These are hardly new topics, but the authors for the most part do bring new perspectives to them. Brigham, for example, argues that, contrary to conventional wisdom, Vietnam’s Confucian tradition had very little to do with Ho Chi Minh’s popular appeal in the countryside, because Vietnam’s peasantry was ignorant of Confucianism as a coherent and structured doctrine. On the contrary, it was the communists’ unassailable nationalist credentials and promised social programs, especially land reform, that excited peasant support for revolution.

For another example, Buzzanco challenges the common notion that the US military expected an easy victory in Vietnam. From the very beginning, he says, “American military leaders . . . consistently reported that the war was not going well, that the ally, the ‘South’ Vietnamese, had serious problems, and that the enemy, the National Liberation Front and its armed units, was formidable and maintained the initiative.” It was only when the Joint Chiefs of Staff recognized that the White House was determined to save South Vietnam, even if it meant war, did they recommend the direct injection of US combat forces, and even then, military leaders cautioned that the war would be long and costly. Yet when it became clear by 1967–68 that the war was stalemated with the increasing possibility of a US defeat, military leaders “began to plant the idea that they had to fight with ‘one hand tied behind their backs’,” which subsequently became “a staple of postwar conservative revisionism regarding the war.”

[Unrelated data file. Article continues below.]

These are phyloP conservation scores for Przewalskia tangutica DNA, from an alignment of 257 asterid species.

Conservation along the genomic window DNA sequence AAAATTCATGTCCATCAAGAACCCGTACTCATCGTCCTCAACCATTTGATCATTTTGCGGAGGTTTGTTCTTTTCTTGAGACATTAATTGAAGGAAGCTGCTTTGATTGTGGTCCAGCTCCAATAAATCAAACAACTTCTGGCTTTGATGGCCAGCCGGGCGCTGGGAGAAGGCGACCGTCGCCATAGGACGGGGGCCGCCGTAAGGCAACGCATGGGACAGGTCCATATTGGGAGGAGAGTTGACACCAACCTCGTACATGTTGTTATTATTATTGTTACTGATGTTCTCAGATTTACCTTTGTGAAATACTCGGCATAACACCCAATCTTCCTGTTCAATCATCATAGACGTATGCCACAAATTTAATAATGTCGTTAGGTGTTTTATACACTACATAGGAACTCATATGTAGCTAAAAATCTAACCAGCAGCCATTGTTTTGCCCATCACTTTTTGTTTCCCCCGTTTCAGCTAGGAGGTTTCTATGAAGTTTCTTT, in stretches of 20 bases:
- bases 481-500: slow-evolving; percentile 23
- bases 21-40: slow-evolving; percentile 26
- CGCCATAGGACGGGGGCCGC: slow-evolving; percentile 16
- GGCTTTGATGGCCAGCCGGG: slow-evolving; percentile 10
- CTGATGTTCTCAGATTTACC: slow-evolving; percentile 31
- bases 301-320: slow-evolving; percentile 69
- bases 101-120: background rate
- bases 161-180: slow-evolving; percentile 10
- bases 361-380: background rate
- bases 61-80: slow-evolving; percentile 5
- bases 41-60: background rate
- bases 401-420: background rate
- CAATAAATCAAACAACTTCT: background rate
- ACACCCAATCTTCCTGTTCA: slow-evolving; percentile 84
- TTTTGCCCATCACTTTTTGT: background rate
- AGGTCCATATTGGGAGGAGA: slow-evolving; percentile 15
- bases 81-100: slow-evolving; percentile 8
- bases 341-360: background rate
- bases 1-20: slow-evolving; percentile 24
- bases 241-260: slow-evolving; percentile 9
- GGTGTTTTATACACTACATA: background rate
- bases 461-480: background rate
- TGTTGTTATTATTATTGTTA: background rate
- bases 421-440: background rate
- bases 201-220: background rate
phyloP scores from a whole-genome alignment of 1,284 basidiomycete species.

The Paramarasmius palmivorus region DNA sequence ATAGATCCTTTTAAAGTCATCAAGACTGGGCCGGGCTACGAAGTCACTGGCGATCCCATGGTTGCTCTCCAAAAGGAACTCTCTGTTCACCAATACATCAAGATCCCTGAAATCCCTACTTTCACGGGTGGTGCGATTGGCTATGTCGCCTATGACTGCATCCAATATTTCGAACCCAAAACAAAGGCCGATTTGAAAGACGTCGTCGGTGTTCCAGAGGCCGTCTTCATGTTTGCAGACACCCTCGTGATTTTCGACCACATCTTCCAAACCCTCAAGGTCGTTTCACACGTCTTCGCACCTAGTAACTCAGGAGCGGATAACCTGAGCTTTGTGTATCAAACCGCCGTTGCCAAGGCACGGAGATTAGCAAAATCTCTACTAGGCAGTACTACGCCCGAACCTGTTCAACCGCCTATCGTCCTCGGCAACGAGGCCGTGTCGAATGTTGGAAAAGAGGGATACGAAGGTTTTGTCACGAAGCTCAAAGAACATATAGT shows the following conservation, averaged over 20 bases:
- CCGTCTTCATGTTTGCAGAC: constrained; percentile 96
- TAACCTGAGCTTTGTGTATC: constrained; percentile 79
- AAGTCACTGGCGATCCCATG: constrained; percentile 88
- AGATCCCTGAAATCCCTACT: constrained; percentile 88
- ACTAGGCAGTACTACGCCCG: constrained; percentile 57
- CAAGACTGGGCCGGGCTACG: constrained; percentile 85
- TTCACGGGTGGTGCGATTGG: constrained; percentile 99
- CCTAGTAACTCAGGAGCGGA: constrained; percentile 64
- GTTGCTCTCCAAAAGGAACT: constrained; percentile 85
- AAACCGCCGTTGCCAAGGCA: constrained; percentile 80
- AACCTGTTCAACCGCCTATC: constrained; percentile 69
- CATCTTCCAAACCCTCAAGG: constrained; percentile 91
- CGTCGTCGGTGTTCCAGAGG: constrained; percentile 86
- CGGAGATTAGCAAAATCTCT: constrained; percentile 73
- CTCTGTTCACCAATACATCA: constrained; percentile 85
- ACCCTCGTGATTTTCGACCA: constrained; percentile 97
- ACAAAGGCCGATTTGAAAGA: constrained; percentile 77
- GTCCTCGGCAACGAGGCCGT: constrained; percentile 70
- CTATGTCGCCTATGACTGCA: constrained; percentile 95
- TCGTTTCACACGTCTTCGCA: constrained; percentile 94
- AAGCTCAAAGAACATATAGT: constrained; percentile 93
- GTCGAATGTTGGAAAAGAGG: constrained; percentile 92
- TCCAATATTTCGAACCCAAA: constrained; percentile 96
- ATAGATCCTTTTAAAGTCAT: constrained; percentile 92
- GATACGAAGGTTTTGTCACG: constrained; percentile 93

A third example is Wyatt’s assessment of the influence of the media on public opinion. He demolishes the myth that individual journalists and entire news organizations deliberately distorted news of the war to suit their own political biases. Biases there were, but they were largely institutional, not ideological. Moreover, journalists like Neil Sheehan, David Halberstam, and Peter Arnett went to Vietnam as firm supporters of the US commitment there but became disillusioned by official incompetence and government lying and self-delusion about the progress of the war. In the final analysis it was not the “liberal” media that turned the American electorate against the American war in Vietnam (which had been initiated, after all, by a liberal democratic administration and fully supported on the editorial pages of the New York Times and Washington Post), but rather the government’s conduct of the war and the military’s failure to win it.